27 March 2012

Cute baby Marsela joins the family in Ketapang

Volunteers Silje Robertson and Jesus Mayoral introduce Marsela...

The latest arrival at the orangutan rescue centre is Marsela, a cute baby of 3 to 4 years. She is named after the street she was found on, Jalan Marsela. The street runs through a palm oil plantation and it was security staff at this plantation who found Marsela crossing the street alone. As the mother was nowhere in sight they caught her and brought her to us on March 16th after learning about our rescue centre from the Gunung Palung National Park and the local forestry department. She is fairly shy and wild, and very scared of humans. That is normal considering she has come straight from what used to be forest and now sadly has become a palm oil plantation.

She was under a lot of stress and showing aggressive behaviour when she first arrived at IAR but after almost 2 weeks in our care she is seemingly doing better, eating well and is less sceptical. Fortunately, even though she is a little underweight for her age, she looks healthy and hopefully will have a bright future.

23 March 2012

William and Wince

Lonely William finds a mate! Volunteer Tine Rattel tells us more...
Long-tailed macaques like most primates are very sociable animals and live in large groups in the wild. William is one of our long-tailed macaques, he is heavily-built and is quite dominant. Housed all alone for years without any social contact, he showed a lot of stereotypical behaviour. For that reason, we always try to socialise new animals as soon as possible with other individuals of their species.

In general, it is easier to introduce males and females to each other, particularly if one or both animals have a dominant character. As much as we try to find a suitable partner for everybody, this can sometimes be difficult, particularly if we have a sex-ratio imbalance. Therefore, first of all William was introduced to Cheeta, one of our other long-tailed macaque males. We tried for a few days but they had a lot of fights so we decided to split them up again. It was not easy to find a suitable mate for William but finally Wince, a shy young female, came into the rescue centre. We placed both of them next to each other first for a few days after she came out of quarantine. The keepers saw them several times grooming each other through the wire mesh which was promising, so we let them both in together. There were no fights at all and we saw them immediately mating and grooming. William shows less abnormal behaviour since he is not on his own any more and we hope to see a continuing improvement over time. The next step will be to add two more females, Engkis and Herang to form gradually a social group which we will hopefully be able to release into the wild in the future.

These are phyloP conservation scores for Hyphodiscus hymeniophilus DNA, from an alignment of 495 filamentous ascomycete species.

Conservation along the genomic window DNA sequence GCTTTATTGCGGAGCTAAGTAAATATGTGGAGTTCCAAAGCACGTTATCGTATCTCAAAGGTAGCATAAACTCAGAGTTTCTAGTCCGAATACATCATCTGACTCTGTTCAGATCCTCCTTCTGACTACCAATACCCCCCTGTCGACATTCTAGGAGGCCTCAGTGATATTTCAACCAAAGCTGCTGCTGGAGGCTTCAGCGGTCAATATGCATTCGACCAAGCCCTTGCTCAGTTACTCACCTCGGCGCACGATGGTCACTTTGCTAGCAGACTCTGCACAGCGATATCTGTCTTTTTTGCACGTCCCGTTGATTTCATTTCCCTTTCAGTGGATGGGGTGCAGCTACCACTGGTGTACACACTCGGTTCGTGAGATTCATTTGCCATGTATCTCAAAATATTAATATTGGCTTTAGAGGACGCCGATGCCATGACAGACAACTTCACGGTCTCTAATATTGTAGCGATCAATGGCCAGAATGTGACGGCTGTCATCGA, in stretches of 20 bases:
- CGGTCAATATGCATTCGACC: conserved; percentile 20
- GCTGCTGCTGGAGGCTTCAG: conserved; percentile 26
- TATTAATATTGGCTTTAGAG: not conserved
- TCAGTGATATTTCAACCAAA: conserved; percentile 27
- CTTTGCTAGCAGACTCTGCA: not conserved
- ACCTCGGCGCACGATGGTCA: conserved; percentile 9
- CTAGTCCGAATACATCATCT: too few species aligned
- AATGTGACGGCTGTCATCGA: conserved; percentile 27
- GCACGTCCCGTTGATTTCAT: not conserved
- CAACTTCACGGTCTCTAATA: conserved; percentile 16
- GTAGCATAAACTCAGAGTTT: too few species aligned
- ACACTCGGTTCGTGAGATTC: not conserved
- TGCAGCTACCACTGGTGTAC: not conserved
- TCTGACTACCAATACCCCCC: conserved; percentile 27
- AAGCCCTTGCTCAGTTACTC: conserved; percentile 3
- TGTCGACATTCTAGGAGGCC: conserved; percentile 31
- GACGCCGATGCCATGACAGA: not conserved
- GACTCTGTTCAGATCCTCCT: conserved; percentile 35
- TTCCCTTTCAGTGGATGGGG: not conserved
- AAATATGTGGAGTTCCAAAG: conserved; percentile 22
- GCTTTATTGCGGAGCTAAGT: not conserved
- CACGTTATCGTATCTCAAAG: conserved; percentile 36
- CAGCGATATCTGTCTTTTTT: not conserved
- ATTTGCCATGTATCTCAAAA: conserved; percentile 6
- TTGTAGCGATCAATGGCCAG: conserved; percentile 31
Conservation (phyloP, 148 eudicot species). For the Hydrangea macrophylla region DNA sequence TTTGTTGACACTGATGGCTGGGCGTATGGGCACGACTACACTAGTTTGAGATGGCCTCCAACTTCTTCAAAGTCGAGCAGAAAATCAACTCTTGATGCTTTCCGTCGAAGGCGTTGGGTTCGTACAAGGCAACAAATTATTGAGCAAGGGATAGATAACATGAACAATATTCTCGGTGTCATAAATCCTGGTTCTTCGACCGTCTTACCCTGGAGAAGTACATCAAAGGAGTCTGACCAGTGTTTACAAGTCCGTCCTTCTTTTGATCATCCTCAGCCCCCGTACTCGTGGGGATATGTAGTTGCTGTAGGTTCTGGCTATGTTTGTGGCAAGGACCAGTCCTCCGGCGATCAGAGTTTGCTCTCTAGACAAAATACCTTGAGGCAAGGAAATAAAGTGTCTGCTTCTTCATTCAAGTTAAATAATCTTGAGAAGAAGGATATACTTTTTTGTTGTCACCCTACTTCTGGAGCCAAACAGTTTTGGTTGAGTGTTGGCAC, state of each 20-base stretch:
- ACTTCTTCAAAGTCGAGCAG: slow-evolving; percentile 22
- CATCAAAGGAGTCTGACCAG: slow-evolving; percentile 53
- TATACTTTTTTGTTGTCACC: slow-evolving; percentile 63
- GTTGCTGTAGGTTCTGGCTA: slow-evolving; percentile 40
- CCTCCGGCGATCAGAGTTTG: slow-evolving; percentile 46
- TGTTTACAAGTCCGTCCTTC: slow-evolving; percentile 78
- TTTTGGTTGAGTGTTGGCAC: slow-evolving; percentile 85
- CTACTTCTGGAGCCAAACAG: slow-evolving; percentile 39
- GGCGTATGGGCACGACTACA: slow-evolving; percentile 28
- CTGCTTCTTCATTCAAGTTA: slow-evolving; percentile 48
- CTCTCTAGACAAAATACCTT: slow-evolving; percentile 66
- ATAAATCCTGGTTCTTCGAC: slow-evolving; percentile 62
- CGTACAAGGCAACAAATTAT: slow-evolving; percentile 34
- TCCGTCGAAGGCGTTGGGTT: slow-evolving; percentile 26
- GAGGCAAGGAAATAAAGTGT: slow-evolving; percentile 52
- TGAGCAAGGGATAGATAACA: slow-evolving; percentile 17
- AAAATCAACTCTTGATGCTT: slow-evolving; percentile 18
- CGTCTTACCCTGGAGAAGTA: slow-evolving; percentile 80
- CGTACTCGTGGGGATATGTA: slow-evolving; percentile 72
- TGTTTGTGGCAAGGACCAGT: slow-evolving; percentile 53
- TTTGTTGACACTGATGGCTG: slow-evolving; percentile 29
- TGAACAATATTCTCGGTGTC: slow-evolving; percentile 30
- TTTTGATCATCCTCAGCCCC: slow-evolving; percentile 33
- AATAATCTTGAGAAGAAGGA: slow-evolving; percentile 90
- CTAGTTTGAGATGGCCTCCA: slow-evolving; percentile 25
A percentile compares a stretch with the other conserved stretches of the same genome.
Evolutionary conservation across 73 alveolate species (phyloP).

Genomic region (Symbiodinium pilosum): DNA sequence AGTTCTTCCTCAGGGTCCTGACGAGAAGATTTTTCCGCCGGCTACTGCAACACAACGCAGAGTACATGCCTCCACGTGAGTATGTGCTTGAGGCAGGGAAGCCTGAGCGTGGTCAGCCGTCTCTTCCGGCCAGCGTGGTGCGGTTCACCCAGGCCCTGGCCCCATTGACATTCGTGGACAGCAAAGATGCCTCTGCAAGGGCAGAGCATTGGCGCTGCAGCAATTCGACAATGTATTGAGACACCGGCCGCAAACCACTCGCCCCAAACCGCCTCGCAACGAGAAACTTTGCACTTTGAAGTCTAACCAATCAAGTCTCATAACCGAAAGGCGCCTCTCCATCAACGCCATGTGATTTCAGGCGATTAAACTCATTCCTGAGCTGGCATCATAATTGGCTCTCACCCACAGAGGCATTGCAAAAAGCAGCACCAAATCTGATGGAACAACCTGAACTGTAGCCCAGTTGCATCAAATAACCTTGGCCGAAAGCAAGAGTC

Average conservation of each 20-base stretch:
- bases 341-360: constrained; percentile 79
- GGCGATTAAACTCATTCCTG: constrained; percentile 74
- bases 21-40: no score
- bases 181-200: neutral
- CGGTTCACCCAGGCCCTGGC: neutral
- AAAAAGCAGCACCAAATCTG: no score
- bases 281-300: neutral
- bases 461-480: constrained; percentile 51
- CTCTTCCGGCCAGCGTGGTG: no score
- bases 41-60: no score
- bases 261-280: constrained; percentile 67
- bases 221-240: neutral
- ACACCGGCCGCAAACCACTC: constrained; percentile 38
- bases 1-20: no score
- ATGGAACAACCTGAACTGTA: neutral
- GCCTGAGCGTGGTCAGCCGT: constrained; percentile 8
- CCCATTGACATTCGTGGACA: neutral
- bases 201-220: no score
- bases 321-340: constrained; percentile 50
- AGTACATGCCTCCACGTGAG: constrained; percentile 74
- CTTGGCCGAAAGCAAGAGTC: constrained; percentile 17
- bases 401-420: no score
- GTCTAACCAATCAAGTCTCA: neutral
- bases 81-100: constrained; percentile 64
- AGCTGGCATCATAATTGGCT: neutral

8 March 2012

We rescue sad Ceria

Silje Robertson introduces a second new arrival to our centre this week...

On 7 March our team was called out on another rescue operation. Only 20 minutes drive from the centre a young female orangutan was being held captive in the town of Mulia baru, Ketapang.

The owner claimed to have found her hurt on the ground in a palm oil plantation a week earlier, but changed his story a few times during the time we were with him, so as usual there is no way of knowing the truth about the animal’s background.

She was kept in a cage outside their house together with a large number of hens. She had a chain around her neck, confining her movements inside the already small cage. Although the skin in the area where the chain was is not damaged, the lack of hair and the skin colour indicates that she had been wearing the chain longer than the seven days claimed by the owner.

Her name is Ceria which in Indonesian means happy or carefree, and it is a tragic irony. She is clearly depressed, nervous, underweight and suffering from malnourishment.

Fortunately she is eating and drinking well with us and seems to have no other medical problems. Her estimated age is 3-4 years old; she has long healthy hair and looks so much like Butan that they could be sisters. She will be monitored closely during her quarantine period, even more so because of the possible health risks associated with living so closely with poultry.